Market Strategy 1/13/2020
- January 13, 2020
Keep on Truckin’
We update our views on markets and sectors for 2020
- This week we provide further detail on our global asset allocation and sector weightings for 2020.
- With the pending signing of the Phase One trade agreement scheduled for this week investors will be watching for the markets’ reactions. The signing of the agreement should usher in a ramp up in expectations for global growth and equity and earnings growth.
- Last week’s nonfarm payroll report suggests that the US economy continued to grow in late 2019 albeit at a more modest pace than some expected.
- Last week’s services ISM report showed continued strength with a 2% rise in December.
Having initiated a year-end 2020 price target of $3500 for the S&P 500 on December 17, 2019, based on our earnings estimate of $175 per share and a slight expansion in the multiple to 20x earnings, we turn our attention this week to consider what tweaks may be called for in our global asset allocation model and our sector weightings for the S&P 500.
We take into consideration the recent progress made toward resolving the trade war between the US and China, as a Phase One agreement now awaits the signatures of the two nations’ leaders (the partial agreement calls for the US to cut its tariff rate by half on $120 billion of Chinese goods that have been subject to a 15% tariff since September 1, 2019). The de-escalation of the trade war begins the removal of a major source of uncertainty that was undermining business confidence, roiling global supply lines and causing many firms to pause or reduce investment spending.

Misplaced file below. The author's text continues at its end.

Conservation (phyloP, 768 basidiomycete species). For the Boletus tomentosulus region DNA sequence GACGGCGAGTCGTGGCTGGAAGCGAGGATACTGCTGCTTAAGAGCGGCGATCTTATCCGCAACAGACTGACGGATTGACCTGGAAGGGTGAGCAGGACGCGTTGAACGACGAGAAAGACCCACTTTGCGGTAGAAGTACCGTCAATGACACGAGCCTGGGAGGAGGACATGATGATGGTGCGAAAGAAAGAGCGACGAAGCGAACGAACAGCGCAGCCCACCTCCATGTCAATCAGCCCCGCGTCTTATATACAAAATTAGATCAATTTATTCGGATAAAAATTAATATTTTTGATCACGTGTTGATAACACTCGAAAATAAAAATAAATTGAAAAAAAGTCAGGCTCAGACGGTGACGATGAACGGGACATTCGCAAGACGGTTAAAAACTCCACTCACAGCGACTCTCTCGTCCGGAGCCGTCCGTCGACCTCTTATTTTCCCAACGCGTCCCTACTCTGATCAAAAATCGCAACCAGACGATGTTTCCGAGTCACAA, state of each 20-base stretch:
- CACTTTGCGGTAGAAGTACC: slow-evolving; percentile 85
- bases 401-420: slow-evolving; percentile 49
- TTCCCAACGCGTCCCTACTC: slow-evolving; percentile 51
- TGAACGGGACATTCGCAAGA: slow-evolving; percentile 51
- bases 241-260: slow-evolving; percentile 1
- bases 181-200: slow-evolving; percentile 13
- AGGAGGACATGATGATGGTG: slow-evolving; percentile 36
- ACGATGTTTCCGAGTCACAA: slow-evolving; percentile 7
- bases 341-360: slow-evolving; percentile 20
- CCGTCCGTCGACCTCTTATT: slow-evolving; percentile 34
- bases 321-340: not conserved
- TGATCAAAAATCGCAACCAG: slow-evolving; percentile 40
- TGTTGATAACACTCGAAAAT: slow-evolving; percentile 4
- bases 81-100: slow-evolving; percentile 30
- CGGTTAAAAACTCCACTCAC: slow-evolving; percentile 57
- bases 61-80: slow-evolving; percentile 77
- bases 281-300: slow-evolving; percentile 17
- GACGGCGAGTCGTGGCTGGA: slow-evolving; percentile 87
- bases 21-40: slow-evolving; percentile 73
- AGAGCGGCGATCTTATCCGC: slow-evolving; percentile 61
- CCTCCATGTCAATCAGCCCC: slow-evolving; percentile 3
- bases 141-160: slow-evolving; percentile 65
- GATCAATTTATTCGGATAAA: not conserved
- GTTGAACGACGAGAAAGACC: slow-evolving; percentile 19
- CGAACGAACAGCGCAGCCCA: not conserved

We also discuss other factors that include cyclical and secular trends and thematic investment ideas that present opportunities as well as some risks for 2020 in the context of the recent advances in stocks.
The main outlines of our view remain intact
- We remain overweight equities globally, with a tilt toward US stocks in particular while maintaining meaningful exposure to international developed, emerging and frontier market stocks;
- Cyclical sector stocks are more attractive than defensives in our view as we believe that the almost 11-year old US economic expansion still has room to run;
- We remain market cap agnostic, preferring to keep roughly similar exposure to US large, mid- and small cap stocks.
- Rewards await those who are patient and watch for “babies that get thrown out with the bathwater” during periods of volatility.
We expect periods of upside momentum during which “FOMO” (fear of missing out) drives stocks higher to be followed by periods when catalysts emerge that allow some profit taking without FOMO
In our view the year that just ended should serve to provide a platform for further equity market gains as well as the outperformance of equities over other asset classes on a confluence of tailwinds that include:
- US monetary policy that remains sensitive to both growth factors as well as vulnerabilities on the economic landscape.
- The current policy stance by the Fed in our view favors low interest rates, jobs growth, business fixed investment spending, moderate wage growth and flow into equites and real assets.